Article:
Previously, the regents approved UT Austin’s plan to raise $105 million in gifts to match the PUF allocation for the facility’s construction. UT Austin will still be required to complete that philanthropic goal, but gifts can now be directed toward either the construction of the EERC or broad-based initiatives and goals for the Cockrell School of Engineering, including scholarships, as a result of today’s Board action. Future philanthropic funds aimed for construction could lower UT Austin's need for RFS funding by a corresponding amount. 

“This plan means we are one, important step closer to achieving the vision of the Cockrell School of Engineering to become a global center for technology innovation, engineering education and entrepreneurship,” said Regents Chairman Paul Foster. “UT Regents are clearly committed to UT Austin’s success, providing a third of the cost for the new facility. With UT Austin providing bond financing for a third and contributors to the Cockrell School making up the balance, this is truly a collaborative financial effort.”

UT Austin President Bill Powers expressed his appreciation to the Board of Regents for their action.

“The Cockrell School is one of the great schools of engineering in America. That it has accomplished so much with facilities that are 30 to 50 years old is astonishing,” Powers said. “This new center will propel UT Austin to the highest tier of engineering education and research and will serve our state well into the future. I’m grateful to the Board of Regents for its long-standing support of this effort.”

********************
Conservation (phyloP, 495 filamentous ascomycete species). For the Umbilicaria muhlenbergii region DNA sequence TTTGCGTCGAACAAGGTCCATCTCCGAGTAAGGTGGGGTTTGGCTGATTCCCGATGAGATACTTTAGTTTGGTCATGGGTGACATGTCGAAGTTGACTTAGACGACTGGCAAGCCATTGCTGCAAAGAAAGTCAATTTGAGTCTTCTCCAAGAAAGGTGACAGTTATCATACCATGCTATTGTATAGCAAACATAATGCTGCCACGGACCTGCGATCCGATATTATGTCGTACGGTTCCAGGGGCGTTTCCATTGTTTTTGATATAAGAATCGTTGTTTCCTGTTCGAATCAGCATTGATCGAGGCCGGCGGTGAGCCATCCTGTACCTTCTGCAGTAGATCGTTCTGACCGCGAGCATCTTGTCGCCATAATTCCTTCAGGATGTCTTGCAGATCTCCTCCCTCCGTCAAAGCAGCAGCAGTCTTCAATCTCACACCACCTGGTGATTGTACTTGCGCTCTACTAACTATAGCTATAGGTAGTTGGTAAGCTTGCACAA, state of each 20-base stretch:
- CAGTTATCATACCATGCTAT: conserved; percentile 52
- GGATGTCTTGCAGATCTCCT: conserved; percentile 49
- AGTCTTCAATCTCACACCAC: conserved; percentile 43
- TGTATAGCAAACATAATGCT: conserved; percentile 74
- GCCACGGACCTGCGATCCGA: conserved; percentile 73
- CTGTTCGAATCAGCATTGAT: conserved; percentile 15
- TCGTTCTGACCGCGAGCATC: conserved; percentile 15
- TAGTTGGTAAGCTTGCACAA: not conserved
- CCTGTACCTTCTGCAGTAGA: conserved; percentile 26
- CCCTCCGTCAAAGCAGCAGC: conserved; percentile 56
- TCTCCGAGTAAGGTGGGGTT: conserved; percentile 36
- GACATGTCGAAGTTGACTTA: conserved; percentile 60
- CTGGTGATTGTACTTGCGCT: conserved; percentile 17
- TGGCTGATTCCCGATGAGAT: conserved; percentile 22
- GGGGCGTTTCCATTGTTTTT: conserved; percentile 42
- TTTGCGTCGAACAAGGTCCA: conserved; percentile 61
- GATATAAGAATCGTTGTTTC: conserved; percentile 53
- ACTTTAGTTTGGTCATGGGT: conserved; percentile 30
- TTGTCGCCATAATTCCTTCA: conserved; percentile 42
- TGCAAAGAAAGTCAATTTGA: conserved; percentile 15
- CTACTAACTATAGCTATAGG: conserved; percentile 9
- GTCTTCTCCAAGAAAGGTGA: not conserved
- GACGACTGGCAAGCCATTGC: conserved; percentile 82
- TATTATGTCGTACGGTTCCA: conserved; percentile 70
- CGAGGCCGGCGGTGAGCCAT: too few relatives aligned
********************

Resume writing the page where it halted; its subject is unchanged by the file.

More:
In 2012, then-Regents Chairman Gene Powell established the Task Force on Engineering Education for the 21st Century (PDF) to determine the current state of engineering degree programs in Texas, study current and future demand for engineers, and identify strategies for the Texas Legislature and higher education leaders that will foster student success in the field of engineering while at the same time supporting economic growth across the state.

The Task Force should finalize recommendations this fall.

About The University of Texas System

Educating students, providing care for patients, conducting groundbreaking research and serving the needs of Texans and the nation for more than 130 years, The University of Texas System is one of the largest public university systems in the United States, with nine academic universities, six health institutions and a fall 2012 enrollment of roughly 216,000. The UT System confers more than one-third of the state’s undergraduate degrees, educates two-thirds of the state’s health care professionals annually and accounts for almost 70 percent of all research funds awarded to public universities in Texas. The UT System has an annual operating budget of $13.9 billion (FY 2013) including $3.1 billion in sponsored programs funded by federal, state, local and private sources. With more than 87,000 employees, the UT System is one of the largest employers in the state.